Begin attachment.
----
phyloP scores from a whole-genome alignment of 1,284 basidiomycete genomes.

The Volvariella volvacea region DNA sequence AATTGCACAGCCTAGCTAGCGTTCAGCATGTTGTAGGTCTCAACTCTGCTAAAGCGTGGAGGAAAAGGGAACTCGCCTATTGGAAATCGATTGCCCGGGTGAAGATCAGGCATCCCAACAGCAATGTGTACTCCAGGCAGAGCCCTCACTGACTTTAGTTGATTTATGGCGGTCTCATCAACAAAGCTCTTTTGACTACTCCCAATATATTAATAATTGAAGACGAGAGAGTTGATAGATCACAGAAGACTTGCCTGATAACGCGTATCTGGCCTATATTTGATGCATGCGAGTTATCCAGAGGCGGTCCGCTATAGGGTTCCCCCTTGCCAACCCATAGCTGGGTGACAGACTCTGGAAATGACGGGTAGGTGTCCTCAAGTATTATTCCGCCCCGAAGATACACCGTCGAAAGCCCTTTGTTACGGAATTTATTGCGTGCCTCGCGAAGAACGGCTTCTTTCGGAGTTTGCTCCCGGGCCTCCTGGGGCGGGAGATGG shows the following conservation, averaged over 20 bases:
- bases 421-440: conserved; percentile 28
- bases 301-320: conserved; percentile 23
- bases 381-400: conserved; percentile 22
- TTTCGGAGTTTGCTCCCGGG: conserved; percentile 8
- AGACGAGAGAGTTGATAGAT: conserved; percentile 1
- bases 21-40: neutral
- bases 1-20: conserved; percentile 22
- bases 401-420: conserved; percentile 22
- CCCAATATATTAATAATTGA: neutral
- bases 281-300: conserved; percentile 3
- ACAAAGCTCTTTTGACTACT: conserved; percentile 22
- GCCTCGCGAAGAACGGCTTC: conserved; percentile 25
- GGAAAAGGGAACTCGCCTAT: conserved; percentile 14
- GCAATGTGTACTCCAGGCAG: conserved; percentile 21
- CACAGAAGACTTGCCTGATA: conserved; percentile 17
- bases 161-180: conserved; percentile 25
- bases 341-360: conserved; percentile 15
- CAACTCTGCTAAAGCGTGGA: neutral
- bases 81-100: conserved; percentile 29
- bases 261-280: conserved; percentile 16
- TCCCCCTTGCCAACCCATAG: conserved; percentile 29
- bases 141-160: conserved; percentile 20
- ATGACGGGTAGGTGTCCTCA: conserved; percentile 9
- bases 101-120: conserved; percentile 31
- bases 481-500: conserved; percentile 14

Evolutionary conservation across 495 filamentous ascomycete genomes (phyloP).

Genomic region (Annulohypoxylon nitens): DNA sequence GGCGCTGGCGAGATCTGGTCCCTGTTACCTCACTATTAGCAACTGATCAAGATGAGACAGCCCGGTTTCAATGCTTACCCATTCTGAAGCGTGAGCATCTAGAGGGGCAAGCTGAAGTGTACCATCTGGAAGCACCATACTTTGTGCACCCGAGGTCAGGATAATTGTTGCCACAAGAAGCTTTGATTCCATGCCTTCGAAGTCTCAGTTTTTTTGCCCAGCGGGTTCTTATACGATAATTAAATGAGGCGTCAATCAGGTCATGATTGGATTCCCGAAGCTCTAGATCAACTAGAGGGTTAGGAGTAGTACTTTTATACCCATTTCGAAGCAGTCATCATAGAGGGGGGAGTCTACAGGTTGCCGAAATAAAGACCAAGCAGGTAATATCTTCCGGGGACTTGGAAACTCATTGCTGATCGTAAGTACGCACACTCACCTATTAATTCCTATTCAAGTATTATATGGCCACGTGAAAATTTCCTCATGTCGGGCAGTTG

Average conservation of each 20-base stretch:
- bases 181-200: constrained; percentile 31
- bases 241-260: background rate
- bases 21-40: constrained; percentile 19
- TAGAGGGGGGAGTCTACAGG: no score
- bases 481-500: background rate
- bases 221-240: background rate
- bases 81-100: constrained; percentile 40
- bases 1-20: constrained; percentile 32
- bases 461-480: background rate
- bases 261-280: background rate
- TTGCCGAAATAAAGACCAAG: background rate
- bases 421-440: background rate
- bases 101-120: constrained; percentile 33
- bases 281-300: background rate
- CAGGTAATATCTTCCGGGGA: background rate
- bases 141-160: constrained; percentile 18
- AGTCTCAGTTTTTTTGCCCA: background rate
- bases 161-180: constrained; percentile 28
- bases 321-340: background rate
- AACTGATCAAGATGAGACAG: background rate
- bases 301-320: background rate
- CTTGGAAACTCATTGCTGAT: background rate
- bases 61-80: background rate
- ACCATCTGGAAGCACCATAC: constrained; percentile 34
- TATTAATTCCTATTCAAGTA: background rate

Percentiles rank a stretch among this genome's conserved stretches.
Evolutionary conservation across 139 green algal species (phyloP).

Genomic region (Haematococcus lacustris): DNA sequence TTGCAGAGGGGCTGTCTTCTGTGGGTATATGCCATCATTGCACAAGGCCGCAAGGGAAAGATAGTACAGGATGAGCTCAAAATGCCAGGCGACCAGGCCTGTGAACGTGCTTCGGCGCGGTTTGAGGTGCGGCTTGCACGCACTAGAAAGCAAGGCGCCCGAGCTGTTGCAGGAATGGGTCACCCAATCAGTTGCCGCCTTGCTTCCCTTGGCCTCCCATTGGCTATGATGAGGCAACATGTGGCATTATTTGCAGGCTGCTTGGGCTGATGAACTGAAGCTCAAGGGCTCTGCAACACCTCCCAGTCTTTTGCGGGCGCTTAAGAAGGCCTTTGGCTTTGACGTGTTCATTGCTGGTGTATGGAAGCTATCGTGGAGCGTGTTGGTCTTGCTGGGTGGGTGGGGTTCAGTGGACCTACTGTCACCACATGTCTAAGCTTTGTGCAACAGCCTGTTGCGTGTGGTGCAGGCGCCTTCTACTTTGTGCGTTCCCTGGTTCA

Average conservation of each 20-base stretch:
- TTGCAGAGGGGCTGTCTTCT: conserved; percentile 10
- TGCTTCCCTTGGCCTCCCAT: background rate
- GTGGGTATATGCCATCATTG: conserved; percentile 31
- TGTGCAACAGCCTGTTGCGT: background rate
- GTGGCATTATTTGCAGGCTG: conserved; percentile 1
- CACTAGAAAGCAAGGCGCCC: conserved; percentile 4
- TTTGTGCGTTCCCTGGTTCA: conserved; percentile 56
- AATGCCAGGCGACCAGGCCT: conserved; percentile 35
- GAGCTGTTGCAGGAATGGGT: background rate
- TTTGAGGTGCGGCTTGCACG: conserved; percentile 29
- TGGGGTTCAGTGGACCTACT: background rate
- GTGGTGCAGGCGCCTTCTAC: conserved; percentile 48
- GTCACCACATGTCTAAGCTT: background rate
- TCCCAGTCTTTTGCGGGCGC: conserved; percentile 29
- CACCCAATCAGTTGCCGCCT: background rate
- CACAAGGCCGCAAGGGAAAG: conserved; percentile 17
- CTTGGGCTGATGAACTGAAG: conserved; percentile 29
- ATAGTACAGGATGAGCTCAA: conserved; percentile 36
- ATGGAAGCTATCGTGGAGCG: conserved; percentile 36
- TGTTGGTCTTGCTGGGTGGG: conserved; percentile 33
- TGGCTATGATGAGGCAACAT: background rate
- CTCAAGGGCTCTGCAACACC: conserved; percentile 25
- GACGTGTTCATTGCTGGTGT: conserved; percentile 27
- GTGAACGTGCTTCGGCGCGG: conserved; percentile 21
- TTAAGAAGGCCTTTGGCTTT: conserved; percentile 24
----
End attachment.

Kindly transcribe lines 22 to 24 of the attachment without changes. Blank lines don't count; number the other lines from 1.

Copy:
- bases 261-280: conserved; percentile 16
- TCCCCCTTGCCAACCCATAG: conserved; percentile 29
- bases 141-160: conserved; percentile 20